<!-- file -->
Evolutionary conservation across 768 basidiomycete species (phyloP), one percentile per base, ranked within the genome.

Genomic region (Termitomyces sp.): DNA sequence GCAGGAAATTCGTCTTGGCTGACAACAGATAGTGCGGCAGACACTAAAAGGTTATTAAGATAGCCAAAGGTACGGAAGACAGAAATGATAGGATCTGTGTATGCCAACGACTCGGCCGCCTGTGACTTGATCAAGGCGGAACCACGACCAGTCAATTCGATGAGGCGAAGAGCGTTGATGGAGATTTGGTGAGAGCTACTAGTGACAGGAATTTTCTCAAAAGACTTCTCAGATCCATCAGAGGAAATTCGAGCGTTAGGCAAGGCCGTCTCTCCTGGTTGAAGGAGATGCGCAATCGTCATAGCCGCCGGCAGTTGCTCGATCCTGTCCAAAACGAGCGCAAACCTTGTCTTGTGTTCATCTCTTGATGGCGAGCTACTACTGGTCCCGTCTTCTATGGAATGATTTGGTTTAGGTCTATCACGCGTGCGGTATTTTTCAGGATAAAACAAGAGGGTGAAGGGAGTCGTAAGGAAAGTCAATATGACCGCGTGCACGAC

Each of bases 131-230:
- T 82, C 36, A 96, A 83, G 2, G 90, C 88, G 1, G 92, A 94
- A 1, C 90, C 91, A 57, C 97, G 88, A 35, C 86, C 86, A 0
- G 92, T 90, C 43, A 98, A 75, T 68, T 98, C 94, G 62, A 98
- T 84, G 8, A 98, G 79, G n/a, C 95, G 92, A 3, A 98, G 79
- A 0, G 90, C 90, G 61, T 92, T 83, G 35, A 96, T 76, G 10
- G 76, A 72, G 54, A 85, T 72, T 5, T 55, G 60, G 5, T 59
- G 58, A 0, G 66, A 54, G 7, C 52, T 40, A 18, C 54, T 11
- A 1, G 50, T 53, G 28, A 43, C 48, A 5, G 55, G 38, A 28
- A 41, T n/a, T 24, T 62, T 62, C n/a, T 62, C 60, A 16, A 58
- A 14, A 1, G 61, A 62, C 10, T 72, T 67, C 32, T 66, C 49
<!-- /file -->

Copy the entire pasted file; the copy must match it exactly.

Evolutionary conservation across 768 basidiomycete species (phyloP), one percentile per base, ranked within the genome.

Genomic region (Termitomyces sp.): DNA sequence GCAGGAAATTCGTCTTGGCTGACAACAGATAGTGCGGCAGACACTAAAAGGTTATTAAGATAGCCAAAGGTACGGAAGACAGAAATGATAGGATCTGTGTATGCCAACGACTCGGCCGCCTGTGACTTGATCAAGGCGGAACCACGACCAGTCAATTCGATGAGGCGAAGAGCGTTGATGGAGATTTGGTGAGAGCTACTAGTGACAGGAATTTTCTCAAAAGACTTCTCAGATCCATCAGAGGAAATTCGAGCGTTAGGCAAGGCCGTCTCTCCTGGTTGAAGGAGATGCGCAATCGTCATAGCCGCCGGCAGTTGCTCGATCCTGTCCAAAACGAGCGCAAACCTTGTCTTGTGTTCATCTCTTGATGGCGAGCTACTACTGGTCCCGTCTTCTATGGAATGATTTGGTTTAGGTCTATCACGCGTGCGGTATTTTTCAGGATAAAACAAGAGGGTGAAGGGAGTCGTAAGGAAAGTCAATATGACCGCGTGCACGAC

Each of bases 131-230:
- T 82, C 36, A 96, A 83, G 2, G 90, C 88, G 1, G 92, A 94
- A 1, C 90, C 91, A 57, C 97, G 88, A 35, C 86, C 86, A 0
- G 92, T 90, C 43, A 98, A 75, T 68, T 98, C 94, G 62, A 98
- T 84, G 8, A 98, G 79, G n/a, C 95, G 92, A 3, A 98, G 79
- A 0, G 90, C 90, G 61, T 92, T 83, G 35, A 96, T 76, G 10
- G 76, A 72, G 54, A 85, T 72, T 5, T 55, G 60, G 5, T 59
- G 58, A 0, G 66, A 54, G 7, C 52, T 40, A 18, C 54, T 11
- A 1, G 50, T 53, G 28, A 43, C 48, A 5, G 55, G 38, A 28
- A 41, T n/a, T 24, T 62, T 62, C n/a, T 62, C 60, A 16, A 58
- A 14, A 1, G 61, A 62, C 10, T 72, T 67, C 32, T 66, C 49